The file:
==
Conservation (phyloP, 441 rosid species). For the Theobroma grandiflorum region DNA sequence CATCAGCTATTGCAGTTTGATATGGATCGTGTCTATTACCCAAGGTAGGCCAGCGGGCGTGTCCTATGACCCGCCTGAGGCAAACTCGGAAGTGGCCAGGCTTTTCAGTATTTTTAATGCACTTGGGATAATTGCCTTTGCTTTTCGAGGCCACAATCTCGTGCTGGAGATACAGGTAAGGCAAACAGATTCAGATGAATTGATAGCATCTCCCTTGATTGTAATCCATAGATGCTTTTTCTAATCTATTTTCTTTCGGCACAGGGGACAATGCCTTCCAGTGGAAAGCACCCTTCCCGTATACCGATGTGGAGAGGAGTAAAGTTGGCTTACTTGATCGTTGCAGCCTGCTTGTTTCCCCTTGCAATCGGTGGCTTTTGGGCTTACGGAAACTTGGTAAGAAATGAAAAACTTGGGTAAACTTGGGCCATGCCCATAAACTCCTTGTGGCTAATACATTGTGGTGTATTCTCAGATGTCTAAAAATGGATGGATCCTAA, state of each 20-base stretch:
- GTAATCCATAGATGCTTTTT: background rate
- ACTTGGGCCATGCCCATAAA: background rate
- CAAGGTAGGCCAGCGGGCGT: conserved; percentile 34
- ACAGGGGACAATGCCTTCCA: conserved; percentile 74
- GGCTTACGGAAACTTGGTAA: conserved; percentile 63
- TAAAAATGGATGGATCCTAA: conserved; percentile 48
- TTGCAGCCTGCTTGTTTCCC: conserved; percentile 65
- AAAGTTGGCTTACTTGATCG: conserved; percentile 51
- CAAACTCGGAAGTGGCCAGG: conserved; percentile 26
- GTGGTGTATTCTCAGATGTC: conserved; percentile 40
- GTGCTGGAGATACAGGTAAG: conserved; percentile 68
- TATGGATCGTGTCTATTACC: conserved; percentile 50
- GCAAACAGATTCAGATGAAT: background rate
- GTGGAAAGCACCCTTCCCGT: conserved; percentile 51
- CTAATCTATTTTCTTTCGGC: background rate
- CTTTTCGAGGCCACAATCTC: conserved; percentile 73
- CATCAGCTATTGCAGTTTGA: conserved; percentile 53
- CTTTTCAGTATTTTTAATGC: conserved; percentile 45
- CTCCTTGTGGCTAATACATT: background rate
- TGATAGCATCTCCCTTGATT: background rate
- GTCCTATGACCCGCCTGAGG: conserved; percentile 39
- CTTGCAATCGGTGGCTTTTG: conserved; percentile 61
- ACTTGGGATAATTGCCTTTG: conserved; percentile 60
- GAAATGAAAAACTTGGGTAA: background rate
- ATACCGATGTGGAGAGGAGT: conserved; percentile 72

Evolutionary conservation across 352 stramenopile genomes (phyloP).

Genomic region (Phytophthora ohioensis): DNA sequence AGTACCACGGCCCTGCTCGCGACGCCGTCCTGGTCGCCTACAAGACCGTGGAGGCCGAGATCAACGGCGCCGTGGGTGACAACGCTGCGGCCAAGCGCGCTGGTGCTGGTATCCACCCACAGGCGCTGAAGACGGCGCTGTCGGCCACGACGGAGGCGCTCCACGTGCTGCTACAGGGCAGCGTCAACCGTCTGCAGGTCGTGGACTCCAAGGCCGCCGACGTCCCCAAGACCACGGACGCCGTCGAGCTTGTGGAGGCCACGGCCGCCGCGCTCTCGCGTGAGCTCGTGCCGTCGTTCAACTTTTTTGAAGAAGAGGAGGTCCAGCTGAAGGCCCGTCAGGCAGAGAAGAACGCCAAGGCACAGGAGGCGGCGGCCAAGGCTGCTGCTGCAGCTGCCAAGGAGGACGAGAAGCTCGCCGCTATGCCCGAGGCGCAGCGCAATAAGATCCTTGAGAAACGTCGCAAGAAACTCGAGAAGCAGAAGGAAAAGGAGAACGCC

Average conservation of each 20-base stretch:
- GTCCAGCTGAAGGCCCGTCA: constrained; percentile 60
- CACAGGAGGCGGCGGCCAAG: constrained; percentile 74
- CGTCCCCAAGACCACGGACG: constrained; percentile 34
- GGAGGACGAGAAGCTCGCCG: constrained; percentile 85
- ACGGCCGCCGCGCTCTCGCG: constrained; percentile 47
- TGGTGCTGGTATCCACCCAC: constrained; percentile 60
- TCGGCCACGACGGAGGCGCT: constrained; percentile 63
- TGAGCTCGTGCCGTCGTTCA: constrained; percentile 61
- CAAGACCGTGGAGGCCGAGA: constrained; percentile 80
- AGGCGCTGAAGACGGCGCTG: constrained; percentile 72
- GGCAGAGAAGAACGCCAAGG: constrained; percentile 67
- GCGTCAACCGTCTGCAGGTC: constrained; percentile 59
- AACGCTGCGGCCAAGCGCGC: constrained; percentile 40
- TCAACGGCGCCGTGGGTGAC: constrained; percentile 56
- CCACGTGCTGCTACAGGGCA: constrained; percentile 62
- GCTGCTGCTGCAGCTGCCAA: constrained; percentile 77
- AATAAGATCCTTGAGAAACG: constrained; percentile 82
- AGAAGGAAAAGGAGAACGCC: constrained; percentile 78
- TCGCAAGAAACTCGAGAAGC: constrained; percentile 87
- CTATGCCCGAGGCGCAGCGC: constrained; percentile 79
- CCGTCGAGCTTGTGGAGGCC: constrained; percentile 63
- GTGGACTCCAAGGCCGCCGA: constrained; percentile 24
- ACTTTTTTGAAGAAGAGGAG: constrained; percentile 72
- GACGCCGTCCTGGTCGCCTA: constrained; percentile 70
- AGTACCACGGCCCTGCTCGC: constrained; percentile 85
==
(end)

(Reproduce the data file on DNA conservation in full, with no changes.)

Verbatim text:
Conservation (phyloP, 441 rosid species). For the Theobroma grandiflorum region DNA sequence CATCAGCTATTGCAGTTTGATATGGATCGTGTCTATTACCCAAGGTAGGCCAGCGGGCGTGTCCTATGACCCGCCTGAGGCAAACTCGGAAGTGGCCAGGCTTTTCAGTATTTTTAATGCACTTGGGATAATTGCCTTTGCTTTTCGAGGCCACAATCTCGTGCTGGAGATACAGGTAAGGCAAACAGATTCAGATGAATTGATAGCATCTCCCTTGATTGTAATCCATAGATGCTTTTTCTAATCTATTTTCTTTCGGCACAGGGGACAATGCCTTCCAGTGGAAAGCACCCTTCCCGTATACCGATGTGGAGAGGAGTAAAGTTGGCTTACTTGATCGTTGCAGCCTGCTTGTTTCCCCTTGCAATCGGTGGCTTTTGGGCTTACGGAAACTTGGTAAGAAATGAAAAACTTGGGTAAACTTGGGCCATGCCCATAAACTCCTTGTGGCTAATACATTGTGGTGTATTCTCAGATGTCTAAAAATGGATGGATCCTAA, state of each 20-base stretch:
- GTAATCCATAGATGCTTTTT: background rate
- ACTTGGGCCATGCCCATAAA: background rate
- CAAGGTAGGCCAGCGGGCGT: conserved; percentile 34
- ACAGGGGACAATGCCTTCCA: conserved; percentile 74
- GGCTTACGGAAACTTGGTAA: conserved; percentile 63
- TAAAAATGGATGGATCCTAA: conserved; percentile 48
- TTGCAGCCTGCTTGTTTCCC: conserved; percentile 65
- AAAGTTGGCTTACTTGATCG: conserved; percentile 51
- CAAACTCGGAAGTGGCCAGG: conserved; percentile 26
- GTGGTGTATTCTCAGATGTC: conserved; percentile 40
- GTGCTGGAGATACAGGTAAG: conserved; percentile 68
- TATGGATCGTGTCTATTACC: conserved; percentile 50
- GCAAACAGATTCAGATGAAT: background rate
- GTGGAAAGCACCCTTCCCGT: conserved; percentile 51
- CTAATCTATTTTCTTTCGGC: background rate
- CTTTTCGAGGCCACAATCTC: conserved; percentile 73
- CATCAGCTATTGCAGTTTGA: conserved; percentile 53
- CTTTTCAGTATTTTTAATGC: conserved; percentile 45
- CTCCTTGTGGCTAATACATT: background rate
- TGATAGCATCTCCCTTGATT: background rate
- GTCCTATGACCCGCCTGAGG: conserved; percentile 39
- CTTGCAATCGGTGGCTTTTG: conserved; percentile 61
- ACTTGGGATAATTGCCTTTG: conserved; percentile 60
- GAAATGAAAAACTTGGGTAA: background rate
- ATACCGATGTGGAGAGGAGT: conserved; percentile 72

Evolutionary conservation across 352 stramenopile genomes (phyloP).

Genomic region (Phytophthora ohioensis): DNA sequence AGTACCACGGCCCTGCTCGCGACGCCGTCCTGGTCGCCTACAAGACCGTGGAGGCCGAGATCAACGGCGCCGTGGGTGACAACGCTGCGGCCAAGCGCGCTGGTGCTGGTATCCACCCACAGGCGCTGAAGACGGCGCTGTCGGCCACGACGGAGGCGCTCCACGTGCTGCTACAGGGCAGCGTCAACCGTCTGCAGGTCGTGGACTCCAAGGCCGCCGACGTCCCCAAGACCACGGACGCCGTCGAGCTTGTGGAGGCCACGGCCGCCGCGCTCTCGCGTGAGCTCGTGCCGTCGTTCAACTTTTTTGAAGAAGAGGAGGTCCAGCTGAAGGCCCGTCAGGCAGAGAAGAACGCCAAGGCACAGGAGGCGGCGGCCAAGGCTGCTGCTGCAGCTGCCAAGGAGGACGAGAAGCTCGCCGCTATGCCCGAGGCGCAGCGCAATAAGATCCTTGAGAAACGTCGCAAGAAACTCGAGAAGCAGAAGGAAAAGGAGAACGCC

Average conservation of each 20-base stretch:
- GTCCAGCTGAAGGCCCGTCA: constrained; percentile 60
- CACAGGAGGCGGCGGCCAAG: constrained; percentile 74
- CGTCCCCAAGACCACGGACG: constrained; percentile 34
- GGAGGACGAGAAGCTCGCCG: constrained; percentile 85
- ACGGCCGCCGCGCTCTCGCG: constrained; percentile 47
- TGGTGCTGGTATCCACCCAC: constrained; percentile 60
- TCGGCCACGACGGAGGCGCT: constrained; percentile 63
- TGAGCTCGTGCCGTCGTTCA: constrained; percentile 61
- CAAGACCGTGGAGGCCGAGA: constrained; percentile 80
- AGGCGCTGAAGACGGCGCTG: constrained; percentile 72
- GGCAGAGAAGAACGCCAAGG: constrained; percentile 67
- GCGTCAACCGTCTGCAGGTC: constrained; percentile 59
- AACGCTGCGGCCAAGCGCGC: constrained; percentile 40
- TCAACGGCGCCGTGGGTGAC: constrained; percentile 56
- CCACGTGCTGCTACAGGGCA: constrained; percentile 62
- GCTGCTGCTGCAGCTGCCAA: constrained; percentile 77
- AATAAGATCCTTGAGAAACG: constrained; percentile 82
- AGAAGGAAAAGGAGAACGCC: constrained; percentile 78
- TCGCAAGAAACTCGAGAAGC: constrained; percentile 87
- CTATGCCCGAGGCGCAGCGC: constrained; percentile 79
- CCGTCGAGCTTGTGGAGGCC: constrained; percentile 63
- GTGGACTCCAAGGCCGCCGA: constrained; percentile 24
- ACTTTTTTGAAGAAGAGGAG: constrained; percentile 72
- GACGCCGTCCTGGTCGCCTA: constrained; percentile 70
- AGTACCACGGCCCTGCTCGC: constrained; percentile 85